By Erik Olson
The Billings Chamber of Commerce announced Friday it's joining a group of trade associations opposed to the federal Clean Power Plan, which seeks to cut carbon emissions from energy producers.
The Billings chamber will be listed on an amicus brief (a legal opinion of a party with interest in the case but who has not been solicited to weigh in) along with 166 state and local chambers from 40 states.
Chamber officials say the Environmental Protection Agency's plan would be costly to coal-rich Montana, because it will force power companies to raise rates to offset the costs of cutting carbon emissions, which will result in a loss of jobs in the coal industry.
"This plan has far-reaching ramifications that go far beyond the intent and scope of the federal government. The proposed rule has potential to impact a significant number of our 1,200 member businesses, both directly and indirectly," said John Brewer, president of the Billings chamber, in a written statement.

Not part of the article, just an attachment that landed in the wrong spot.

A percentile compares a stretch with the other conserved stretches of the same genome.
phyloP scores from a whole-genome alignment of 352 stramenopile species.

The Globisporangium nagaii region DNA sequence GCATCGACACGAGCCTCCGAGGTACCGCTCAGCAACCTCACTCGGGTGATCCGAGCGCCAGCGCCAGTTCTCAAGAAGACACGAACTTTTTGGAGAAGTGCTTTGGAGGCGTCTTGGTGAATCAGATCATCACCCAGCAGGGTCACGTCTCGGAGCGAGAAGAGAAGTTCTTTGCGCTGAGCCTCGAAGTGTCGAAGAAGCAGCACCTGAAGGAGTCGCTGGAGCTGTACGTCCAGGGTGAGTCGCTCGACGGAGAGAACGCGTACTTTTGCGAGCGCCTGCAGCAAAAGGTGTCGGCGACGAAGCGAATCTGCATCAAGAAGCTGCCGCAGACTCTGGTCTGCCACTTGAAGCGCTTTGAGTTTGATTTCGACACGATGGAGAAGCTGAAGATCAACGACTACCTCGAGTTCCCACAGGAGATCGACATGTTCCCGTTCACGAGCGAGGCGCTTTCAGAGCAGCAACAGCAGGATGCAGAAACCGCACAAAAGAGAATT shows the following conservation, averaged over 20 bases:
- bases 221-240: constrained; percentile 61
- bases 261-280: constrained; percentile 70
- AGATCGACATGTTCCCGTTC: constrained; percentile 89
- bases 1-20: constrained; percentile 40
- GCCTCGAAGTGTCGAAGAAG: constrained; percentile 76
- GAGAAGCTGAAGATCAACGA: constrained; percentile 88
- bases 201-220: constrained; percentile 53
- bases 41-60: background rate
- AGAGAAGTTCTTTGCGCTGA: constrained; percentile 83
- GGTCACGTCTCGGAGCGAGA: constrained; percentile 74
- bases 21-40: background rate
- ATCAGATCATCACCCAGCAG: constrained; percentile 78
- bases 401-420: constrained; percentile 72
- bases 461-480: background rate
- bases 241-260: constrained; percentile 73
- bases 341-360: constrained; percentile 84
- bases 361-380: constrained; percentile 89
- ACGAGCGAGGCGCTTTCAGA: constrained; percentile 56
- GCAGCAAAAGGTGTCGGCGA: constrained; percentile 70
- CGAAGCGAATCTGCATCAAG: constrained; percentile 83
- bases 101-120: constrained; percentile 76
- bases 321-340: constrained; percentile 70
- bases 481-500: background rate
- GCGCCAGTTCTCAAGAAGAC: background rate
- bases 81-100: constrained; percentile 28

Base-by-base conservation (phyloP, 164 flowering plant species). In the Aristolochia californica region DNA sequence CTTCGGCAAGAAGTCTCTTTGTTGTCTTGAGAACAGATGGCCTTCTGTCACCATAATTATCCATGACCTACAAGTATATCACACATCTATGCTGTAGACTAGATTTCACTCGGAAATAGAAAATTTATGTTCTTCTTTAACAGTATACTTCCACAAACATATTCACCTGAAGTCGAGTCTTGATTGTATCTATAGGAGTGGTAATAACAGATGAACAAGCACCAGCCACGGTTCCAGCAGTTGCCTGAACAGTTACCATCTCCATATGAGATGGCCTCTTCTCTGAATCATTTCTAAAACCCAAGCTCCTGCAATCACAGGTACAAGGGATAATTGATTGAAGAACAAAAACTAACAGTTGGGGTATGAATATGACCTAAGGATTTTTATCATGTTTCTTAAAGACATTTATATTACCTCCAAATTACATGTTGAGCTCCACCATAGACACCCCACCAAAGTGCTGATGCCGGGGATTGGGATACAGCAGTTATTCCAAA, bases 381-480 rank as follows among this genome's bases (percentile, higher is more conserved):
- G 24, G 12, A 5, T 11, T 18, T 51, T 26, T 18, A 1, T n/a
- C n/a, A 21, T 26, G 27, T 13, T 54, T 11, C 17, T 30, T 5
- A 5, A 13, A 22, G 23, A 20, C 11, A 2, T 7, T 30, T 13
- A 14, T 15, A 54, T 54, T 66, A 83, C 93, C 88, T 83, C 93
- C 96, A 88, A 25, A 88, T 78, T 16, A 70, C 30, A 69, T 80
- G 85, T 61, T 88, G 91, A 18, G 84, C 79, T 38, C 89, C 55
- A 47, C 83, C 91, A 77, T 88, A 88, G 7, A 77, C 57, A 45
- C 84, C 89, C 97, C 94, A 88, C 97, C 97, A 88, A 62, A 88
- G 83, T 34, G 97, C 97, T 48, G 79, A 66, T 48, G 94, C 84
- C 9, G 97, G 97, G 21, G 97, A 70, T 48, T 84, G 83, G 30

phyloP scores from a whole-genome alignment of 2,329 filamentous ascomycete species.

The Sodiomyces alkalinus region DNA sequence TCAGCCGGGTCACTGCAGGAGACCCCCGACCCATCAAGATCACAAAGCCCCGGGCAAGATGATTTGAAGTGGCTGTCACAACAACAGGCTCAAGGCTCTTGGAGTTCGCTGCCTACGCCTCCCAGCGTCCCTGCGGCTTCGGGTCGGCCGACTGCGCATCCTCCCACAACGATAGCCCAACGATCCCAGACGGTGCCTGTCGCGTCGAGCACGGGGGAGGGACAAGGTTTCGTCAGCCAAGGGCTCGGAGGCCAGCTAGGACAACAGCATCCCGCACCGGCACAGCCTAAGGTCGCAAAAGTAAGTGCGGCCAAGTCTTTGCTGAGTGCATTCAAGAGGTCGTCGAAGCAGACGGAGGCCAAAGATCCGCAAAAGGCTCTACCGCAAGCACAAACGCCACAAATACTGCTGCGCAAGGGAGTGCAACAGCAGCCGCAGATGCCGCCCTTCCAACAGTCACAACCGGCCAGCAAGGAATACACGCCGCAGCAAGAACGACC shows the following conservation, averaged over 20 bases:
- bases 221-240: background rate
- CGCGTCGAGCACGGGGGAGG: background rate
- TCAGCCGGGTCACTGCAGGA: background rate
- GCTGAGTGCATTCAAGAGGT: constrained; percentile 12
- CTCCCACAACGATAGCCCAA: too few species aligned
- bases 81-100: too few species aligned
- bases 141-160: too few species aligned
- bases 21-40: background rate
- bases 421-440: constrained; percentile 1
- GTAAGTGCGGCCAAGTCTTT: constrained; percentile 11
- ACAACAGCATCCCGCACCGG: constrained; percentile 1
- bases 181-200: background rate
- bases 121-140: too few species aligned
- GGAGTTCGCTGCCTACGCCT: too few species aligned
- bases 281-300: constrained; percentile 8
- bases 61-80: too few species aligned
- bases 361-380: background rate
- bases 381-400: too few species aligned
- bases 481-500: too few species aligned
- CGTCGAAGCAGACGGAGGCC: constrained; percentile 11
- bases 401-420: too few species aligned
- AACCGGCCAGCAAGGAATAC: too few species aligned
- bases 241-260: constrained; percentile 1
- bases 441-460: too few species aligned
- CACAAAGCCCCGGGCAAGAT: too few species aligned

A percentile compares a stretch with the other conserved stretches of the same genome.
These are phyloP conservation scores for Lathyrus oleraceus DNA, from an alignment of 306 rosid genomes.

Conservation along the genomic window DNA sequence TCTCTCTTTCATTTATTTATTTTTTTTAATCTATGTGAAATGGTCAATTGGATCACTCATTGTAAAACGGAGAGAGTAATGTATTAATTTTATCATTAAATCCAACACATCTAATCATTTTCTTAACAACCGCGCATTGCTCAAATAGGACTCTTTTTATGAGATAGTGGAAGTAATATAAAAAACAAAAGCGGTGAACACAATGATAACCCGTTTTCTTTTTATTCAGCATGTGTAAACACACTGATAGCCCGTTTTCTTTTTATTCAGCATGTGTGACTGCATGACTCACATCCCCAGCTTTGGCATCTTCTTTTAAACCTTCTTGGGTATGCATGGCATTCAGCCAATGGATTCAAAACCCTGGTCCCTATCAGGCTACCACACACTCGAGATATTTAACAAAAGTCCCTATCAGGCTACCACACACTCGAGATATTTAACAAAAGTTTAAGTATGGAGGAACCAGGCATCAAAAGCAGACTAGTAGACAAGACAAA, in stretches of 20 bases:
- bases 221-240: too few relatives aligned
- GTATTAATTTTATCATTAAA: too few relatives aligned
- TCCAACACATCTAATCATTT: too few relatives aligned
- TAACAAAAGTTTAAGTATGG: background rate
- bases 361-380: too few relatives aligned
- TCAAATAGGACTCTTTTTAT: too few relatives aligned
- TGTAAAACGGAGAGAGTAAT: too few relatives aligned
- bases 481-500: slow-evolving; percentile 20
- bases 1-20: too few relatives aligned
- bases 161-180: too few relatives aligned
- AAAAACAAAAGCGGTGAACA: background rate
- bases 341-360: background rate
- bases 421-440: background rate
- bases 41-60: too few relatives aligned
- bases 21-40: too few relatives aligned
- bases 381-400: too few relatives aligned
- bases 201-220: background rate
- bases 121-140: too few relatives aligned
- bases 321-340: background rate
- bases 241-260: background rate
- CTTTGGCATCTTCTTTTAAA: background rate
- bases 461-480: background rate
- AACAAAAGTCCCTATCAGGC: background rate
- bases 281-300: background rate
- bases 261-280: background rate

Montana was one of 27 states that sued to stop the Obama administration plan. Under the proposal, Montana would be required to cut carbon emission by 47 percent. Opponents feared this would mean the closure of older units at the coal-fired plant in Colstrip.
On Feb. 9, the U.S. Supreme Court issued a stay on the Clean Power Plan until a lower court rules on its legality. In response, Montana Gov. Steve Bullock suspended meetings of a subcommittee created to determine Montana's response to the proposed regulations.
EPA and Obama administration officials have said the plan is an effort to curb emissions of greenhouse gases that contribute to climate change.
(c)2016 the Billings Gazette (Billings, Mont.)